What Do You Do When Your Fitness Routine Isn't Working Out!
You have this dream, desire or goal get a specific result from your fitness routine. Maybe you want to lose weight, get in shape or just enhance your health and feel good. So you go to a gym, jog on a treadmill, eat right and nothing happens, right? Or at least, it's not happening at the pace you'd prefer.
It's an all too common scenario. Far too many well intentioned fitness seekers end up frustrated with a lack of progress and throw their hands up before achieving their desired outcome.
Setting a goal to change your health, fitness and body is an important quest, for sure. There are, however, a couple of hurdles you must conquer before achieving your outcome.
If you watch any TV, you know America has fallen in love with the Biggest Loser on NBC. Why? Simply because we are drawn into watching everyday people make drastic transformations in a short period of time. We live in an age of instant gratification and quick fixes and it's rather compelling watching people lose weight in front of you week to week.
Unfortunately The Biggest Loser show paints an unrealistic picture of the time frame in which one should expect to see such results. In other words, the reality in this reality show is skewed. If you were sequestered in a house supervised by personal trainers 24/7 and absent from junk food, surrounded by exercise equipment, motivated by a quarter of a million dollars and millions of viewers across the country, you too would probably see extreme results. Unfortunately though, most of us have jobs, kids, responsibilities and to do lists that simply make this scenario a remote possibility. It is just not that easy, unless of course you get picked to be on the next season!
Remember, through a well designed fitness routine that incorporates a constantly changing stimulus of resistance and cardiovascular training, and eating quality foods in the right portion sizes for your goals, 1- 2 pounds of body fat reduction per week is possible. This is what science tells us is possible for healthy, long-term weight reduction.
Don't let reality shows, infomercials, stories from a friend of a friend, or misinformed people set you up for disappointment if you didn't lose 5 pounds last week.
So, if you're currently exercising and "not getting results", the solution typically comes down to one or a combination of the following 4 key areas:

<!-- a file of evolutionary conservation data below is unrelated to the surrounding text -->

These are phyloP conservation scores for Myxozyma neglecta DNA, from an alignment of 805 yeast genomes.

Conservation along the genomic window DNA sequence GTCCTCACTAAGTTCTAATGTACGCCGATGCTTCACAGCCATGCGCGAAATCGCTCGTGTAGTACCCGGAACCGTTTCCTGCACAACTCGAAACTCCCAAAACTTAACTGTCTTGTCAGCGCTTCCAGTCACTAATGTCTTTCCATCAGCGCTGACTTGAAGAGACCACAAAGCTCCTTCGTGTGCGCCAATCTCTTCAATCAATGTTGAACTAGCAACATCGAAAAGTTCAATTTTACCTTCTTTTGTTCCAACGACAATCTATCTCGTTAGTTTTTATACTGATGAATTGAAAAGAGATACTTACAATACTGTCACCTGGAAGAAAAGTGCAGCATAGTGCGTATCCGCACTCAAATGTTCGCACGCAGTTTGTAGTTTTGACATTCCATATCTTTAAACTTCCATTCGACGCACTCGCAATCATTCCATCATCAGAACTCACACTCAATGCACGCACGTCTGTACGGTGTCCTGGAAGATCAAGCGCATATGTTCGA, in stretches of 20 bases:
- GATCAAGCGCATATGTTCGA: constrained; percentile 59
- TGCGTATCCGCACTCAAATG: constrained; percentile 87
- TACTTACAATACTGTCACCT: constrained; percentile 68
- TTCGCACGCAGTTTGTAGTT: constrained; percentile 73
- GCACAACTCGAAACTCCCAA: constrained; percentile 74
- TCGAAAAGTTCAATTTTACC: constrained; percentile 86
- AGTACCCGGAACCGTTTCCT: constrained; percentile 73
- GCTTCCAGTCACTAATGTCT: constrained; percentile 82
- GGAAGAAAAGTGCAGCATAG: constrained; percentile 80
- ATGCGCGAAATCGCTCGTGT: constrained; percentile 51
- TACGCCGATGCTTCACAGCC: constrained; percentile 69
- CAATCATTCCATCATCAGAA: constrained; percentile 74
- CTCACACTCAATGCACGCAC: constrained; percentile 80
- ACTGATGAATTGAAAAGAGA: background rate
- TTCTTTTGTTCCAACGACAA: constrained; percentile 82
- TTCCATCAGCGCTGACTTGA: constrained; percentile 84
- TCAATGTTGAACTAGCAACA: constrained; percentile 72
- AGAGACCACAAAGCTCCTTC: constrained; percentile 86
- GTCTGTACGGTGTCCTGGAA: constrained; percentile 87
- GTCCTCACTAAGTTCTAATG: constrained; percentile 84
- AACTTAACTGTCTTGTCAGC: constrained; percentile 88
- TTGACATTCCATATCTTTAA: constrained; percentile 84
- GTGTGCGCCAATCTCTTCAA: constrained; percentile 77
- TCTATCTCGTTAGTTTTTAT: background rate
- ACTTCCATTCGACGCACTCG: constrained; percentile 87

1. How's your nutrition?
Of course, you don't have to be perfect, but you do want to consistently eat a balance of lean cuts of protein, whole grain carbohydrates and a nice mix of whole fruits and vegetables. If a loss of body fat is a goal, then limit your simple sugars and refined carbohydrates and strive for a small calorie deficit on most days. (Often people wanting weight loss restrict calories too aggressively and their attempts backfire after an initial period of perceived success - remember to keep the deficit small to moderate.)
2. How's your resistance training?
Along with nutrition, this is an important area as it's so easy to get into a strength training routine rut. People often get comfortable performing the same movements, at the same resistance levels, using the same repetitions, and performing their exercises in the same order. Here's the catch, if you're comfortable with a routine, so too is your body and it no longer has the stimulus to change.
Change multiple variables of your strength training every 3-4 weeks, including your repetition ranges, resistance levels, rest between sets and exercises and types of exercises. The goal is to continually confuse your body with a new stimulus for optimal results.
3. How's your cardiovascular exercise?
You don't need to spend hours on a treadmill, but you do need to elevate your heart rate sufficiently to allow your heart and lungs to enhance their delivery of blood, oxygen and nutrients throughout your body. The good news is that you can exchange time for intensity. Instead of 45 minutes of a steady state cardio routine, research shows you can perform staggered, higher intensity intervals to reap the same benefit in half the time (20 minutes).
4. How's your frequency?
Although working out twice per week can be sufficient to maintain a given fitness, health, or body appearance, it's typically not enough to create substantial improvement. Three to Five sessions per week with the proper intensity goes a long way in creating significant improvements in fitness, energy and your body.
With these critical keys in hand, check your routine, make any adjustments necessary, and I can guarantee that you'll be on your way to the positive changes you desire!